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Feral cats rescued from a house in Kirton, living with HART volunteers at Cranwell.

Feral cats rescued from a house in Kirton, living with HART volunteers at Cranwell.

A rescue mission to catch over a dozen cats has been hailed a success but now the feral felines need good homes.

The Hollies Animal Re-Homing Trust (HART), based in Ruskington, recently successfully completed the capture of 16 feral cats in a single rescue mission. The trust is now urgently appealing to anyone who is able to provide a home to some or all of the cats.

Earlier this month. HART’s re-homing co-ordinator Paula Robertson took a call from a woman whose father had died and her mother was having to leave her home in Kirton, near Boston and she was concerned about what would happen to the mother’s 13 cats and three young kittens, most of which were feral.

Due to the scale of the operation, HART suggested the RSPCA for the job but they were at capacity and could only take the kittens and their mother, leaving the remaining cats with nowhere to go and the prospect of being put to sleep looming over them.

When HART’s committee members and volunteers heard of the cats’ fate, they decided they had to take action and so trustee Tracy Healy and volunteers Jamie Healy, Katie Wright and Hannah McMullen got in touch with some of their contacts who had some empty cat chalets and asked them if they could house some of the cats temporarily.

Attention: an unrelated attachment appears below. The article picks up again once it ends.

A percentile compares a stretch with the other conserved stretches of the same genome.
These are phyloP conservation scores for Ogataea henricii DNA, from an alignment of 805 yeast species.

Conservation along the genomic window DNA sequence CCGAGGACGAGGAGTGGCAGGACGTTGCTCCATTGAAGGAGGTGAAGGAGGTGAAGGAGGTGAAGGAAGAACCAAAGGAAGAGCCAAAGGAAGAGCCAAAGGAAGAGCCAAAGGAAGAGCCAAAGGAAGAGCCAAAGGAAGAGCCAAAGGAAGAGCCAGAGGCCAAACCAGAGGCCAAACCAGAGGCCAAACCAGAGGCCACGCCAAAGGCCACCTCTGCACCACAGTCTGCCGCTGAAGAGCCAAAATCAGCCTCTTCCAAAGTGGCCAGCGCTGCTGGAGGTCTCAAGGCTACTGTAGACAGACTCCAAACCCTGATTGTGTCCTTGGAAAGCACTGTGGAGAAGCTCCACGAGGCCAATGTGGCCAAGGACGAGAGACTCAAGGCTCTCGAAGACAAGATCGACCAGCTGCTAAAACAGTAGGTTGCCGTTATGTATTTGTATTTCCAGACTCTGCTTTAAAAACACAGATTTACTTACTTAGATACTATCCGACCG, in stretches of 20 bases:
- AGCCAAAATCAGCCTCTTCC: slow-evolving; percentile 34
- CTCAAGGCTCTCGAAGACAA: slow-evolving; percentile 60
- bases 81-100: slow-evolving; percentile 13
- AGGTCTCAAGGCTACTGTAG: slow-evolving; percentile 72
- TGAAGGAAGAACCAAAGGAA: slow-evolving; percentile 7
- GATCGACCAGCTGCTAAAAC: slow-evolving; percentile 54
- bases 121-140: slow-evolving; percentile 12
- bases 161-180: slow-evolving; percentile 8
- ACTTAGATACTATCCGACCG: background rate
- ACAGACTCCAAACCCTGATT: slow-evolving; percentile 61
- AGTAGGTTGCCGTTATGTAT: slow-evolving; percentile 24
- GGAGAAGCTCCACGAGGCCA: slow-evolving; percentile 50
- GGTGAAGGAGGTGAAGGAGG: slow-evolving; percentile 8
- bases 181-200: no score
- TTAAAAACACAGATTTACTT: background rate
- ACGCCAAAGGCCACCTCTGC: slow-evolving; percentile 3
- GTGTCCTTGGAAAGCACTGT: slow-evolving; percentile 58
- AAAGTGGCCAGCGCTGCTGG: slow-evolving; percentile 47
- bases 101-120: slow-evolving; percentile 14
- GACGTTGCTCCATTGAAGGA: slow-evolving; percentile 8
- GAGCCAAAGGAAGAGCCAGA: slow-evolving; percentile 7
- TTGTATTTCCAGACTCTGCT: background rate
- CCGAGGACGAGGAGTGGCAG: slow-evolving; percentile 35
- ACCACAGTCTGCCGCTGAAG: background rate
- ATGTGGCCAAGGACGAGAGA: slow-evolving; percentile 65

They went to Kirton and managed to catch four of the cats and returned a couple of days later to collect all but two of the rest. Some were taken to volunteers’ homes, while others went to Foxhall Veterinary Clinic in Ruskington for neutering and blood testing. One of the elderly cats had a very badly infected joint and had to be put to sleep.

Then, last Monday, the last two were caught and taken to Foxhall Vets.

One of the female cats was found to have contracted the feline AIDS virus and also had to be put to sleep.

Tracy said: “Some of the cats can be quite approachable and could easily make a lovely family pet, while others will need to be released onto a farm to live out their days. Some places are in the ‘pipeline’ but nothing concrete as yet. This has been a very costly and time consuming project but so worthwhile.”

 
 
 

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